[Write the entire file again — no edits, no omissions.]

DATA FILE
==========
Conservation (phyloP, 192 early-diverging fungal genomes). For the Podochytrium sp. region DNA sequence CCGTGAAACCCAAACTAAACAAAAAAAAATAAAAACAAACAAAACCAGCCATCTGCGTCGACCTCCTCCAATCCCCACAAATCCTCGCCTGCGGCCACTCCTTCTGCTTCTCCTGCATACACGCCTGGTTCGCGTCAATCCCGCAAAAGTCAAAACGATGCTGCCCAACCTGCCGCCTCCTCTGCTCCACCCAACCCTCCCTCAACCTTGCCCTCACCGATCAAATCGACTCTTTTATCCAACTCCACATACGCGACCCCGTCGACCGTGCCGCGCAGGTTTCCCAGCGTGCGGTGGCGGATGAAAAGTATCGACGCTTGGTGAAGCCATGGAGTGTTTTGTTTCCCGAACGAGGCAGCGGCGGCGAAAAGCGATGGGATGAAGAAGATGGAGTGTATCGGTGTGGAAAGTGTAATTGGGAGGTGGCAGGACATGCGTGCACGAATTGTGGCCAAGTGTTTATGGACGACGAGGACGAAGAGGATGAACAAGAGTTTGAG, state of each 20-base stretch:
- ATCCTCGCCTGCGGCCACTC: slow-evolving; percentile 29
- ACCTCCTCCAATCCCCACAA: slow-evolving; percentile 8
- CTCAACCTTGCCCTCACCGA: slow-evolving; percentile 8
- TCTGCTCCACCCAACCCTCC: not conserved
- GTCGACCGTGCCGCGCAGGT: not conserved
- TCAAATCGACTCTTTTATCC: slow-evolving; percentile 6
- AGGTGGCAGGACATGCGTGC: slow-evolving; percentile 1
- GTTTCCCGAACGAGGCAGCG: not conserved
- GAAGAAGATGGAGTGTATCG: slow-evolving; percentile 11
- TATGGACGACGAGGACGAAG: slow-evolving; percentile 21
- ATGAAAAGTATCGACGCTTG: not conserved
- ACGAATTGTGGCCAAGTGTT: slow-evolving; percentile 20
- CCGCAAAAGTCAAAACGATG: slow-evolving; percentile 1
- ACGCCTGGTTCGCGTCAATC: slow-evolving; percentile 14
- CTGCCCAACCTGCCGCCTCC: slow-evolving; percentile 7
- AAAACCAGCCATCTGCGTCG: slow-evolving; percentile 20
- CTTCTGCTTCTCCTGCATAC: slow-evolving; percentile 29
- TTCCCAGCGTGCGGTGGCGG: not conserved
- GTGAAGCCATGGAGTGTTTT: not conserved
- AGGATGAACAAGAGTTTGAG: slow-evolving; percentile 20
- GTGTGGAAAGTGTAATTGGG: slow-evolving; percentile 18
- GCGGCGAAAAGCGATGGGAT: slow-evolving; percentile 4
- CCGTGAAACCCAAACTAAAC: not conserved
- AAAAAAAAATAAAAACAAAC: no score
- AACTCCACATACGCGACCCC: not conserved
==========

Conservation (phyloP, 192 early-diverging fungal genomes). For the Podochytrium sp. region DNA sequence CCGTGAAACCCAAACTAAACAAAAAAAAATAAAAACAAACAAAACCAGCCATCTGCGTCGACCTCCTCCAATCCCCACAAATCCTCGCCTGCGGCCACTCCTTCTGCTTCTCCTGCATACACGCCTGGTTCGCGTCAATCCCGCAAAAGTCAAAACGATGCTGCCCAACCTGCCGCCTCCTCTGCTCCACCCAACCCTCCCTCAACCTTGCCCTCACCGATCAAATCGACTCTTTTATCCAACTCCACATACGCGACCCCGTCGACCGTGCCGCGCAGGTTTCCCAGCGTGCGGTGGCGGATGAAAAGTATCGACGCTTGGTGAAGCCATGGAGTGTTTTGTTTCCCGAACGAGGCAGCGGCGGCGAAAAGCGATGGGATGAAGAAGATGGAGTGTATCGGTGTGGAAAGTGTAATTGGGAGGTGGCAGGACATGCGTGCACGAATTGTGGCCAAGTGTTTATGGACGACGAGGACGAAGAGGATGAACAAGAGTTTGAG, state of each 20-base stretch:
- ATCCTCGCCTGCGGCCACTC: slow-evolving; percentile 29
- ACCTCCTCCAATCCCCACAA: slow-evolving; percentile 8
- CTCAACCTTGCCCTCACCGA: slow-evolving; percentile 8
- TCTGCTCCACCCAACCCTCC: not conserved
- GTCGACCGTGCCGCGCAGGT: not conserved
- TCAAATCGACTCTTTTATCC: slow-evolving; percentile 6
- AGGTGGCAGGACATGCGTGC: slow-evolving; percentile 1
- GTTTCCCGAACGAGGCAGCG: not conserved
- GAAGAAGATGGAGTGTATCG: slow-evolving; percentile 11
- TATGGACGACGAGGACGAAG: slow-evolving; percentile 21
- ATGAAAAGTATCGACGCTTG: not conserved
- ACGAATTGTGGCCAAGTGTT: slow-evolving; percentile 20
- CCGCAAAAGTCAAAACGATG: slow-evolving; percentile 1
- ACGCCTGGTTCGCGTCAATC: slow-evolving; percentile 14
- CTGCCCAACCTGCCGCCTCC: slow-evolving; percentile 7
- AAAACCAGCCATCTGCGTCG: slow-evolving; percentile 20
- CTTCTGCTTCTCCTGCATAC: slow-evolving; percentile 29
- TTCCCAGCGTGCGGTGGCGG: not conserved
- GTGAAGCCATGGAGTGTTTT: not conserved
- AGGATGAACAAGAGTTTGAG: slow-evolving; percentile 20
- GTGTGGAAAGTGTAATTGGG: slow-evolving; percentile 18
- GCGGCGAAAAGCGATGGGAT: slow-evolving; percentile 4
- CCGTGAAACCCAAACTAAAC: not conserved
- AAAAAAAAATAAAAACAAAC: no score
- AACTCCACATACGCGACCCC: not conserved